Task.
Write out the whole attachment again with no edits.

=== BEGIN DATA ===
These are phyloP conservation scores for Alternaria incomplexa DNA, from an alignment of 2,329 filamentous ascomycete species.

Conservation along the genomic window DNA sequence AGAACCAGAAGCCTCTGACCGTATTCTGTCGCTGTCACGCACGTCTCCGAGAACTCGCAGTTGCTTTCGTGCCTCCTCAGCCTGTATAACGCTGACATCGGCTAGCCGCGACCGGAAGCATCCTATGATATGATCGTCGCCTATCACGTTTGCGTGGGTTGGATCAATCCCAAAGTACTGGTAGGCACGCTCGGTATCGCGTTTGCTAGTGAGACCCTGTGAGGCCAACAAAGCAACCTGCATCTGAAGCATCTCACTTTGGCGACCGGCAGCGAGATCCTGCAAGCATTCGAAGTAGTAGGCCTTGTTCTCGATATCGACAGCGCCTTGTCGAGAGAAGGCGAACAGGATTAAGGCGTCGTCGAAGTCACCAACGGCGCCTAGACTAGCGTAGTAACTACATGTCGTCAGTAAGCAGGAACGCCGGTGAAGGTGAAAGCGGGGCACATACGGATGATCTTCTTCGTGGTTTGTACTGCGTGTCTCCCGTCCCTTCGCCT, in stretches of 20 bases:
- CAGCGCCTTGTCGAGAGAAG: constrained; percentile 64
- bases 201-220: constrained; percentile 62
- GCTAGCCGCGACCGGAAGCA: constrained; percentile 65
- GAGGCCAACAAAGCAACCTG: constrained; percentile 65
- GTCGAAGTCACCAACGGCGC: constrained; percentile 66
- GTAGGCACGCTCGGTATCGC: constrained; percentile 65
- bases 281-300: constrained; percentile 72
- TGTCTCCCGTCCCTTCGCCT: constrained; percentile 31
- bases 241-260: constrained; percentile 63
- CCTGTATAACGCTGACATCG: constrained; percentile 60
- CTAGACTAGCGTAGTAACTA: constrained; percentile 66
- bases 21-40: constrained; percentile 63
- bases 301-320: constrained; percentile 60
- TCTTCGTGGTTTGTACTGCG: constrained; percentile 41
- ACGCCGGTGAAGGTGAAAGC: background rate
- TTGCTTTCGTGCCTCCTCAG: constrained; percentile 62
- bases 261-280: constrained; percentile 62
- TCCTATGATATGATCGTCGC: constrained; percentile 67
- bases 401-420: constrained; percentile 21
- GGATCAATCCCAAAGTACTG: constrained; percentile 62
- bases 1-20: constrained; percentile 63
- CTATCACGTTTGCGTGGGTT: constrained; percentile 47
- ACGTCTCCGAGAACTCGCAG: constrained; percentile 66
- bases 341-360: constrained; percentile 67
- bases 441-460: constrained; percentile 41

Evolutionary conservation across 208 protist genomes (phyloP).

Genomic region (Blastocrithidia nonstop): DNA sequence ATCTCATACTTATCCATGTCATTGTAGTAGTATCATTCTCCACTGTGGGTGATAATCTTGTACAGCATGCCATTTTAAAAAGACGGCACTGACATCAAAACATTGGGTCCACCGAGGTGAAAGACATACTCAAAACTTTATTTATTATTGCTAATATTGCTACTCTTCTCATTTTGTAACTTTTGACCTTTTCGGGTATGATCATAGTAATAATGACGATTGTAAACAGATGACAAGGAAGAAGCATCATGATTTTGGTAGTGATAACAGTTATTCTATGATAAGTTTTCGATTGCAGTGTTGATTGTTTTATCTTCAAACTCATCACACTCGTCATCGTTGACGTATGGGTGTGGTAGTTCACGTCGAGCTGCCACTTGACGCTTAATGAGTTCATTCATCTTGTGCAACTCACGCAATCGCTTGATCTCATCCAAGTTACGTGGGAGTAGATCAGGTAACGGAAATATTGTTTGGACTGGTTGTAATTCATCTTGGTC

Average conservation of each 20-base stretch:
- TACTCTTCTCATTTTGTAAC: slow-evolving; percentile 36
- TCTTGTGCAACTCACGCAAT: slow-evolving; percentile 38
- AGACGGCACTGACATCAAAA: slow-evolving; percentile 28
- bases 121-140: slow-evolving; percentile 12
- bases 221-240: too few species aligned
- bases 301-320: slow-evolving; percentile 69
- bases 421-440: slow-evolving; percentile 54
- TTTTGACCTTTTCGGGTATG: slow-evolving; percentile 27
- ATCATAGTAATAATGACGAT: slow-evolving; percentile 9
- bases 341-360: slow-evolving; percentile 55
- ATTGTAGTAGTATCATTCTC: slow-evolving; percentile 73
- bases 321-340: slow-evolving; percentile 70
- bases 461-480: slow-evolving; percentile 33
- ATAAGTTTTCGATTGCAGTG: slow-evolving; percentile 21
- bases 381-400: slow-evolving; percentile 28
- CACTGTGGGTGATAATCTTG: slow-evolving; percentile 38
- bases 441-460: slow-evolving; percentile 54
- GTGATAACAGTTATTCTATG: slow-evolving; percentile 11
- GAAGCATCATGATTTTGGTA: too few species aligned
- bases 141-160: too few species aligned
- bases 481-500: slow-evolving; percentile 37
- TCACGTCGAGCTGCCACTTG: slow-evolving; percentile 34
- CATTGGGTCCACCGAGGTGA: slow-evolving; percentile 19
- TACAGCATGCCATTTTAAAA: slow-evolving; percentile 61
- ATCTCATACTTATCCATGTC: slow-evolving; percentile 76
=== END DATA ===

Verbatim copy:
These are phyloP conservation scores for Alternaria incomplexa DNA, from an alignment of 2,329 filamentous ascomycete species.

Conservation along the genomic window DNA sequence AGAACCAGAAGCCTCTGACCGTATTCTGTCGCTGTCACGCACGTCTCCGAGAACTCGCAGTTGCTTTCGTGCCTCCTCAGCCTGTATAACGCTGACATCGGCTAGCCGCGACCGGAAGCATCCTATGATATGATCGTCGCCTATCACGTTTGCGTGGGTTGGATCAATCCCAAAGTACTGGTAGGCACGCTCGGTATCGCGTTTGCTAGTGAGACCCTGTGAGGCCAACAAAGCAACCTGCATCTGAAGCATCTCACTTTGGCGACCGGCAGCGAGATCCTGCAAGCATTCGAAGTAGTAGGCCTTGTTCTCGATATCGACAGCGCCTTGTCGAGAGAAGGCGAACAGGATTAAGGCGTCGTCGAAGTCACCAACGGCGCCTAGACTAGCGTAGTAACTACATGTCGTCAGTAAGCAGGAACGCCGGTGAAGGTGAAAGCGGGGCACATACGGATGATCTTCTTCGTGGTTTGTACTGCGTGTCTCCCGTCCCTTCGCCT, in stretches of 20 bases:
- CAGCGCCTTGTCGAGAGAAG: constrained; percentile 64
- bases 201-220: constrained; percentile 62
- GCTAGCCGCGACCGGAAGCA: constrained; percentile 65
- GAGGCCAACAAAGCAACCTG: constrained; percentile 65
- GTCGAAGTCACCAACGGCGC: constrained; percentile 66
- GTAGGCACGCTCGGTATCGC: constrained; percentile 65
- bases 281-300: constrained; percentile 72
- TGTCTCCCGTCCCTTCGCCT: constrained; percentile 31
- bases 241-260: constrained; percentile 63
- CCTGTATAACGCTGACATCG: constrained; percentile 60
- CTAGACTAGCGTAGTAACTA: constrained; percentile 66
- bases 21-40: constrained; percentile 63
- bases 301-320: constrained; percentile 60
- TCTTCGTGGTTTGTACTGCG: constrained; percentile 41
- ACGCCGGTGAAGGTGAAAGC: background rate
- TTGCTTTCGTGCCTCCTCAG: constrained; percentile 62
- bases 261-280: constrained; percentile 62
- TCCTATGATATGATCGTCGC: constrained; percentile 67
- bases 401-420: constrained; percentile 21
- GGATCAATCCCAAAGTACTG: constrained; percentile 62
- bases 1-20: constrained; percentile 63
- CTATCACGTTTGCGTGGGTT: constrained; percentile 47
- ACGTCTCCGAGAACTCGCAG: constrained; percentile 66
- bases 341-360: constrained; percentile 67
- bases 441-460: constrained; percentile 41

Evolutionary conservation across 208 protist genomes (phyloP).

Genomic region (Blastocrithidia nonstop): DNA sequence ATCTCATACTTATCCATGTCATTGTAGTAGTATCATTCTCCACTGTGGGTGATAATCTTGTACAGCATGCCATTTTAAAAAGACGGCACTGACATCAAAACATTGGGTCCACCGAGGTGAAAGACATACTCAAAACTTTATTTATTATTGCTAATATTGCTACTCTTCTCATTTTGTAACTTTTGACCTTTTCGGGTATGATCATAGTAATAATGACGATTGTAAACAGATGACAAGGAAGAAGCATCATGATTTTGGTAGTGATAACAGTTATTCTATGATAAGTTTTCGATTGCAGTGTTGATTGTTTTATCTTCAAACTCATCACACTCGTCATCGTTGACGTATGGGTGTGGTAGTTCACGTCGAGCTGCCACTTGACGCTTAATGAGTTCATTCATCTTGTGCAACTCACGCAATCGCTTGATCTCATCCAAGTTACGTGGGAGTAGATCAGGTAACGGAAATATTGTTTGGACTGGTTGTAATTCATCTTGGTC

Average conservation of each 20-base stretch:
- TACTCTTCTCATTTTGTAAC: slow-evolving; percentile 36
- TCTTGTGCAACTCACGCAAT: slow-evolving; percentile 38
- AGACGGCACTGACATCAAAA: slow-evolving; percentile 28
- bases 121-140: slow-evolving; percentile 12
- bases 221-240: too few species aligned
- bases 301-320: slow-evolving; percentile 69
- bases 421-440: slow-evolving; percentile 54
- TTTTGACCTTTTCGGGTATG: slow-evolving; percentile 27
- ATCATAGTAATAATGACGAT: slow-evolving; percentile 9
- bases 341-360: slow-evolving; percentile 55
- ATTGTAGTAGTATCATTCTC: slow-evolving; percentile 73
- bases 321-340: slow-evolving; percentile 70
- bases 461-480: slow-evolving; percentile 33
- ATAAGTTTTCGATTGCAGTG: slow-evolving; percentile 21
- bases 381-400: slow-evolving; percentile 28
- CACTGTGGGTGATAATCTTG: slow-evolving; percentile 38
- bases 441-460: slow-evolving; percentile 54
- GTGATAACAGTTATTCTATG: slow-evolving; percentile 11
- GAAGCATCATGATTTTGGTA: too few species aligned
- bases 141-160: too few species aligned
- bases 481-500: slow-evolving; percentile 37
- TCACGTCGAGCTGCCACTTG: slow-evolving; percentile 34
- CATTGGGTCCACCGAGGTGA: slow-evolving; percentile 19
- TACAGCATGCCATTTTAAAA: slow-evolving; percentile 61
- ATCTCATACTTATCCATGTC: slow-evolving; percentile 76